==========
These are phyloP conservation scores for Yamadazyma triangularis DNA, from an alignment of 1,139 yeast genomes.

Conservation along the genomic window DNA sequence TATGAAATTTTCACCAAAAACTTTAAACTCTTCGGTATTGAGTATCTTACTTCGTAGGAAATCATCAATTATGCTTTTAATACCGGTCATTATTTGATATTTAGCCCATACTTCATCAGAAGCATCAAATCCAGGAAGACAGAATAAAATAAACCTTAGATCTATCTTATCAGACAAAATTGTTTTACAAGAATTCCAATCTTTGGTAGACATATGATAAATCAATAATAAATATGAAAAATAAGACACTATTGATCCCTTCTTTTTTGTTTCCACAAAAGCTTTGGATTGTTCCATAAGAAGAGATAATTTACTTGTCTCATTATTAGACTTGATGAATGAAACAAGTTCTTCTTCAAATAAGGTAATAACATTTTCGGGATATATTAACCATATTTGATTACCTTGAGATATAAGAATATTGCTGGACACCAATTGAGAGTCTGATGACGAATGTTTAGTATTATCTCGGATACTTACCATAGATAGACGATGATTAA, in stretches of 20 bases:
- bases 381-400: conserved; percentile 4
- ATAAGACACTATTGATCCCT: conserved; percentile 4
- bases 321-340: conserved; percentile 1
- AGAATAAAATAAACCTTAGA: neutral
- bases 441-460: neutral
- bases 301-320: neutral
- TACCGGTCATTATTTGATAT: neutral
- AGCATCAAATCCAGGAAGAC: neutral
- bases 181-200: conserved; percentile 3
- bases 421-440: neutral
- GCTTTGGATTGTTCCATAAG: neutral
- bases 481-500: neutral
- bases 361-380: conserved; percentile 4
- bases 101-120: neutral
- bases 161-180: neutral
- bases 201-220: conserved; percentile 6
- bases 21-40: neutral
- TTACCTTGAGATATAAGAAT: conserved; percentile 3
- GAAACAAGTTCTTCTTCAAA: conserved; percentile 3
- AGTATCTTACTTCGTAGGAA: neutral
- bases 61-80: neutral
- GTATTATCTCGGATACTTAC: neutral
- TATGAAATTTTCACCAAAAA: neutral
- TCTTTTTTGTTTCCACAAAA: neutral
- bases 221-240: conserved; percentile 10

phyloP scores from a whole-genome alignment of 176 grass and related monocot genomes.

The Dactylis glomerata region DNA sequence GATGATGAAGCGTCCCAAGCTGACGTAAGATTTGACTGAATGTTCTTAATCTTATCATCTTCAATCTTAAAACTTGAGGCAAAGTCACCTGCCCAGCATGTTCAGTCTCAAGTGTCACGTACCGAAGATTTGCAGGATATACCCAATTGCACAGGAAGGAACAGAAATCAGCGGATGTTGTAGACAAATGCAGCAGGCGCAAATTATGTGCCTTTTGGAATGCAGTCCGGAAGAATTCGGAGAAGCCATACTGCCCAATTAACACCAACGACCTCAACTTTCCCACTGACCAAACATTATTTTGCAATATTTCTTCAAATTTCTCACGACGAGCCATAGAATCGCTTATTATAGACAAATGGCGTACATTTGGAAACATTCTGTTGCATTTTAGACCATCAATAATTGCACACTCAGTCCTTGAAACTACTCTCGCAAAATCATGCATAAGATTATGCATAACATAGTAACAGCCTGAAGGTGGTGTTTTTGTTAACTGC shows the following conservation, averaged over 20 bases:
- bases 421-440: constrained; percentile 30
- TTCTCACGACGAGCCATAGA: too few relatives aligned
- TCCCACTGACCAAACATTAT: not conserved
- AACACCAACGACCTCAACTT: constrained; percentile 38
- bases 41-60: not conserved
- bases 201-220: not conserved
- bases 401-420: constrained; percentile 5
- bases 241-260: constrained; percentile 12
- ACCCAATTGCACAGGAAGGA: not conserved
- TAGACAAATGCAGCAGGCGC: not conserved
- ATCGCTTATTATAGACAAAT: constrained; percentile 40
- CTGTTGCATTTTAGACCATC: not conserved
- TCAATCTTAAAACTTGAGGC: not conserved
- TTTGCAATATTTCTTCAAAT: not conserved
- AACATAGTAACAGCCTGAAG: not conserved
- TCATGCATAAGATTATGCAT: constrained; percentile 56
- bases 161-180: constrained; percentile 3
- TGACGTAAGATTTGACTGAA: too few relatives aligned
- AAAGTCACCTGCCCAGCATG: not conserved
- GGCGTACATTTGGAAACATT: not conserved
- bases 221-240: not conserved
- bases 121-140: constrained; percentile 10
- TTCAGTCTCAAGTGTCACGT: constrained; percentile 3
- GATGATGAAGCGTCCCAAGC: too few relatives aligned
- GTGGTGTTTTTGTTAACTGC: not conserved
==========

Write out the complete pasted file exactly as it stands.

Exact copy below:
These are phyloP conservation scores for Yamadazyma triangularis DNA, from an alignment of 1,139 yeast genomes.

Conservation along the genomic window DNA sequence TATGAAATTTTCACCAAAAACTTTAAACTCTTCGGTATTGAGTATCTTACTTCGTAGGAAATCATCAATTATGCTTTTAATACCGGTCATTATTTGATATTTAGCCCATACTTCATCAGAAGCATCAAATCCAGGAAGACAGAATAAAATAAACCTTAGATCTATCTTATCAGACAAAATTGTTTTACAAGAATTCCAATCTTTGGTAGACATATGATAAATCAATAATAAATATGAAAAATAAGACACTATTGATCCCTTCTTTTTTGTTTCCACAAAAGCTTTGGATTGTTCCATAAGAAGAGATAATTTACTTGTCTCATTATTAGACTTGATGAATGAAACAAGTTCTTCTTCAAATAAGGTAATAACATTTTCGGGATATATTAACCATATTTGATTACCTTGAGATATAAGAATATTGCTGGACACCAATTGAGAGTCTGATGACGAATGTTTAGTATTATCTCGGATACTTACCATAGATAGACGATGATTAA, in stretches of 20 bases:
- bases 381-400: conserved; percentile 4
- ATAAGACACTATTGATCCCT: conserved; percentile 4
- bases 321-340: conserved; percentile 1
- AGAATAAAATAAACCTTAGA: neutral
- bases 441-460: neutral
- bases 301-320: neutral
- TACCGGTCATTATTTGATAT: neutral
- AGCATCAAATCCAGGAAGAC: neutral
- bases 181-200: conserved; percentile 3
- bases 421-440: neutral
- GCTTTGGATTGTTCCATAAG: neutral
- bases 481-500: neutral
- bases 361-380: conserved; percentile 4
- bases 101-120: neutral
- bases 161-180: neutral
- bases 201-220: conserved; percentile 6
- bases 21-40: neutral
- TTACCTTGAGATATAAGAAT: conserved; percentile 3
- GAAACAAGTTCTTCTTCAAA: conserved; percentile 3
- AGTATCTTACTTCGTAGGAA: neutral
- bases 61-80: neutral
- GTATTATCTCGGATACTTAC: neutral
- TATGAAATTTTCACCAAAAA: neutral
- TCTTTTTTGTTTCCACAAAA: neutral
- bases 221-240: conserved; percentile 10

phyloP scores from a whole-genome alignment of 176 grass and related monocot genomes.

The Dactylis glomerata region DNA sequence GATGATGAAGCGTCCCAAGCTGACGTAAGATTTGACTGAATGTTCTTAATCTTATCATCTTCAATCTTAAAACTTGAGGCAAAGTCACCTGCCCAGCATGTTCAGTCTCAAGTGTCACGTACCGAAGATTTGCAGGATATACCCAATTGCACAGGAAGGAACAGAAATCAGCGGATGTTGTAGACAAATGCAGCAGGCGCAAATTATGTGCCTTTTGGAATGCAGTCCGGAAGAATTCGGAGAAGCCATACTGCCCAATTAACACCAACGACCTCAACTTTCCCACTGACCAAACATTATTTTGCAATATTTCTTCAAATTTCTCACGACGAGCCATAGAATCGCTTATTATAGACAAATGGCGTACATTTGGAAACATTCTGTTGCATTTTAGACCATCAATAATTGCACACTCAGTCCTTGAAACTACTCTCGCAAAATCATGCATAAGATTATGCATAACATAGTAACAGCCTGAAGGTGGTGTTTTTGTTAACTGC shows the following conservation, averaged over 20 bases:
- bases 421-440: constrained; percentile 30
- TTCTCACGACGAGCCATAGA: too few relatives aligned
- TCCCACTGACCAAACATTAT: not conserved
- AACACCAACGACCTCAACTT: constrained; percentile 38
- bases 41-60: not conserved
- bases 201-220: not conserved
- bases 401-420: constrained; percentile 5
- bases 241-260: constrained; percentile 12
- ACCCAATTGCACAGGAAGGA: not conserved
- TAGACAAATGCAGCAGGCGC: not conserved
- ATCGCTTATTATAGACAAAT: constrained; percentile 40
- CTGTTGCATTTTAGACCATC: not conserved
- TCAATCTTAAAACTTGAGGC: not conserved
- TTTGCAATATTTCTTCAAAT: not conserved
- AACATAGTAACAGCCTGAAG: not conserved
- TCATGCATAAGATTATGCAT: constrained; percentile 56
- bases 161-180: constrained; percentile 3
- TGACGTAAGATTTGACTGAA: too few relatives aligned
- AAAGTCACCTGCCCAGCATG: not conserved
- GGCGTACATTTGGAAACATT: not conserved
- bases 221-240: not conserved
- bases 121-140: constrained; percentile 10
- TTCAGTCTCAAGTGTCACGT: constrained; percentile 3
- GATGATGAAGCGTCCCAAGC: too few relatives aligned
- GTGGTGTTTTTGTTAACTGC: not conserved